Some people would cite many reasons why presidential terms are an imperfect paradigm for tracking economic trends. Conventional wisdom suggests that the business cycle doesn’t follow the electoral cycle. A president’s economic record is heavily influenced by factors out of his control. Timing matters and so does good fortune.
At least that was the conventional wisdom before Princeton professor Larry M. Bartels, one of the country’s leading political scientists, studied the relationship between economic outcomes and which party occupied the President’s office. His most significant finding is that there is a partisan pattern to the size of the gap between the rich and the poor. Over the past half-century, he concludes, Republican presidents have allowed income inequality to expand, while Democratic presidents generally have not.
Lest anyone think this book, Unequal Democracy: The Political Economy of the New Gilded Age, is a partisan hit job by a left-wing academic, Bartels goes to great pains in his introduction to preempt the counterattack he expects from critics on the right. “I began the project as an unusually apolitical political scientist,” he writes, noting that the last time he voted was in 1984, “and that was for Ronald Reagan.” He adds that in doing this work, “I was quite surprised to discover how often and how profoundly partisan differences in ideologies and values have shaped key policy decisions and economic outcomes. I have done my best to follow my evidence where it led me.”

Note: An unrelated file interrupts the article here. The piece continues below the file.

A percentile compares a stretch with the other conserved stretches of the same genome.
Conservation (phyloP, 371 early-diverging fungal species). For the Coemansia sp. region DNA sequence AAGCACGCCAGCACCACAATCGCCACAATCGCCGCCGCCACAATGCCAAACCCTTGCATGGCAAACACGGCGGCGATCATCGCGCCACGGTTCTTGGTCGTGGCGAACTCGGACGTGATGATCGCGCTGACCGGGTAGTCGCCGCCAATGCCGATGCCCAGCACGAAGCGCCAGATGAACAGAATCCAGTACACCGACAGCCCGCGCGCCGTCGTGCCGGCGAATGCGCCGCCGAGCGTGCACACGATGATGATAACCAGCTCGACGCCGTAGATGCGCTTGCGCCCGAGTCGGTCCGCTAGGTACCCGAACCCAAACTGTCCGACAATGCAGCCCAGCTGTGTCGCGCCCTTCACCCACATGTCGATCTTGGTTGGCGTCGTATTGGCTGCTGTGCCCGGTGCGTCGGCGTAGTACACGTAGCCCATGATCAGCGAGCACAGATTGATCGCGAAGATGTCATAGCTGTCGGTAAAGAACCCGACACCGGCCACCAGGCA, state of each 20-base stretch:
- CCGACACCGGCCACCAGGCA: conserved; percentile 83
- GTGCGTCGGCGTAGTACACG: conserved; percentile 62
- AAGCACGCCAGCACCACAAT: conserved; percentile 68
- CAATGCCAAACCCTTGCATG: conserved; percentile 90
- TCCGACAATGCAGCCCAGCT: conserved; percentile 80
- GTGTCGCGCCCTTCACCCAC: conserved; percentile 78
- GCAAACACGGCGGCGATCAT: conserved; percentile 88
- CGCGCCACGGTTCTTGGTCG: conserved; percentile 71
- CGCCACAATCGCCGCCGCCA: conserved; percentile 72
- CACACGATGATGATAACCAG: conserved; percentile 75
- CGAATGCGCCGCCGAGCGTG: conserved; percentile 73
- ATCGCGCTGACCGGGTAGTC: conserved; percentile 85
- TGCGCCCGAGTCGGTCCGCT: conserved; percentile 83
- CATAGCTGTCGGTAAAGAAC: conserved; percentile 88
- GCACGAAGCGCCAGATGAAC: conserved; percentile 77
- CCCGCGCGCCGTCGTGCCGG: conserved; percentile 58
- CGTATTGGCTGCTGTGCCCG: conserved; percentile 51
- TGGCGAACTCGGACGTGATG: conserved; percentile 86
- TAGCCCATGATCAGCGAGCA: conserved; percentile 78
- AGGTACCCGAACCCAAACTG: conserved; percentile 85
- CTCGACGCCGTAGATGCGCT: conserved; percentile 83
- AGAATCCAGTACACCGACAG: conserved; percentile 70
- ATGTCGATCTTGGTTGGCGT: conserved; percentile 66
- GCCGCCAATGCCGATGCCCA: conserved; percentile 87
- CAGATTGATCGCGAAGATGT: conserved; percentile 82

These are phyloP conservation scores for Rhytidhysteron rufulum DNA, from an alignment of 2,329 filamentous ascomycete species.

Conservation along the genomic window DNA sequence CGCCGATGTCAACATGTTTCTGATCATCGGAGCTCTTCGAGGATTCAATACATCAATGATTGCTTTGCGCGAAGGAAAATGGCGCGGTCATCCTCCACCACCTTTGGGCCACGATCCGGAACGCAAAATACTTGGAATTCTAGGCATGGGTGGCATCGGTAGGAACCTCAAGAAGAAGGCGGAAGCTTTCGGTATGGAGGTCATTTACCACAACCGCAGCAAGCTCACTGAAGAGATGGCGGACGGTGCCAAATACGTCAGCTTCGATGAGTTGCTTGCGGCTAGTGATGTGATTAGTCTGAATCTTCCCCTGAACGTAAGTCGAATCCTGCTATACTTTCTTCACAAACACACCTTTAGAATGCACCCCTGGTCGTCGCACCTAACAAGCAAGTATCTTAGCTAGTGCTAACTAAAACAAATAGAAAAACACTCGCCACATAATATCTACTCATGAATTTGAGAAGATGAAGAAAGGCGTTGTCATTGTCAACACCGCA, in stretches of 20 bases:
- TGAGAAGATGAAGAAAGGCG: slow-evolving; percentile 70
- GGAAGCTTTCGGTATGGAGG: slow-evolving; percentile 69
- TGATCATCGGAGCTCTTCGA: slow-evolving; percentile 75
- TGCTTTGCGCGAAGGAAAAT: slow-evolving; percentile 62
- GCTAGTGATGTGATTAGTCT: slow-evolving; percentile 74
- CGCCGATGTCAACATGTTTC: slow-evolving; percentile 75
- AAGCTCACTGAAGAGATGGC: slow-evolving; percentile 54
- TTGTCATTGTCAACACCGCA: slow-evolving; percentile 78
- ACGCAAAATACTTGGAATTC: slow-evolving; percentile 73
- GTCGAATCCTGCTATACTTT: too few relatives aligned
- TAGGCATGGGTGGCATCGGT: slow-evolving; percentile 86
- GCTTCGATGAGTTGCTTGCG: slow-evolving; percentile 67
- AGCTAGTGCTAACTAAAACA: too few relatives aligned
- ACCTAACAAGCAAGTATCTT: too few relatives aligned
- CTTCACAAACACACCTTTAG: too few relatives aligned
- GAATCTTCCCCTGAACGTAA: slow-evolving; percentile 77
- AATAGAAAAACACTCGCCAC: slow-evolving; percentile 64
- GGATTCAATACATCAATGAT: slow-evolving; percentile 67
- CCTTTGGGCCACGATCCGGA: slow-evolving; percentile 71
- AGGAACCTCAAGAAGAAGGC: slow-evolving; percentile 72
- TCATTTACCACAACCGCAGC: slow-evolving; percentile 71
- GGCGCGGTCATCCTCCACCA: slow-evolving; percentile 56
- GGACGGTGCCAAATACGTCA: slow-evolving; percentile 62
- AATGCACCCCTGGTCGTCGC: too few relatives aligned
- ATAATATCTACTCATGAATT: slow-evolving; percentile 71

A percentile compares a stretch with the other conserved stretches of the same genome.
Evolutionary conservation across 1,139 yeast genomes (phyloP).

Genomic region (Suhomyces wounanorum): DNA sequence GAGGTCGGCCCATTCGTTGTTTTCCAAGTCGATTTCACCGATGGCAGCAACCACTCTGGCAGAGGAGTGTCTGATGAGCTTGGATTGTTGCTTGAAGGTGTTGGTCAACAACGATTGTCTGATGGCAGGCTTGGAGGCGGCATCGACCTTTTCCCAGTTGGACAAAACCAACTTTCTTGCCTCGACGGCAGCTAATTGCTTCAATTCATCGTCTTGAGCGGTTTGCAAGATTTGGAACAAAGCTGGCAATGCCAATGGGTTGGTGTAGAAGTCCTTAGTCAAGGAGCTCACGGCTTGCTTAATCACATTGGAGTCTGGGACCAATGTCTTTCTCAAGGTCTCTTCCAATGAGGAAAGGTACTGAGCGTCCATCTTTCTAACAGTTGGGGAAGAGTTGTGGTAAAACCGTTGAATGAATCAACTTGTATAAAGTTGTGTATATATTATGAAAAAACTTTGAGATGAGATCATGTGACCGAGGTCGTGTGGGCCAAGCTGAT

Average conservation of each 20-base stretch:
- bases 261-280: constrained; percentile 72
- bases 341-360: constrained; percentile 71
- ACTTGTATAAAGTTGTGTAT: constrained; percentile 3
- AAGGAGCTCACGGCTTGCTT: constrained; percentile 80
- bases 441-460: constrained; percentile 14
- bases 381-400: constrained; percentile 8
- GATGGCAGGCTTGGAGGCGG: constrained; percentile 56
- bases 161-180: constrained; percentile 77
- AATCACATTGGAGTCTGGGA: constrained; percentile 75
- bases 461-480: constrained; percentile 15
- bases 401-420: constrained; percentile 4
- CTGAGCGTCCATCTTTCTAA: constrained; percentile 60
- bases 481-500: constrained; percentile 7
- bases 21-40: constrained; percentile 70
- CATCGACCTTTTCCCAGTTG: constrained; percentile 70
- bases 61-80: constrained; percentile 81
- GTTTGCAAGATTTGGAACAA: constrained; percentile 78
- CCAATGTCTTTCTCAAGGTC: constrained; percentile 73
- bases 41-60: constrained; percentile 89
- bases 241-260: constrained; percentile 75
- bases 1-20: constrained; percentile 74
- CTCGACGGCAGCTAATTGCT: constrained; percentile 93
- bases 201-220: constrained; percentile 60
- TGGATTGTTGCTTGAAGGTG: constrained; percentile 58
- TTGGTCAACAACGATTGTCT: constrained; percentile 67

Bartels acknowledges that there can be many explanations for growing income inequality, from globalization and structural changes in the U.S. economy to technological and demographic shifts. But he argues that it is wrong to assume there is no cause-and-effect relationship between government policies and income distribution. In fact, he asserts, “economic inequality is, in substantial part, a political phenomenon.”
Bartels comes to this conclusion by examining what happened to income inequality from President Truman to President George W. Bush. “Under Democratic presidents poor families did slightly better than richer families (at least in proportional terms), producing a modest net decrease in income inequality; under Republican presidents, rich families did vastly better than poorer families, producing a considerable net increase in income inequality.”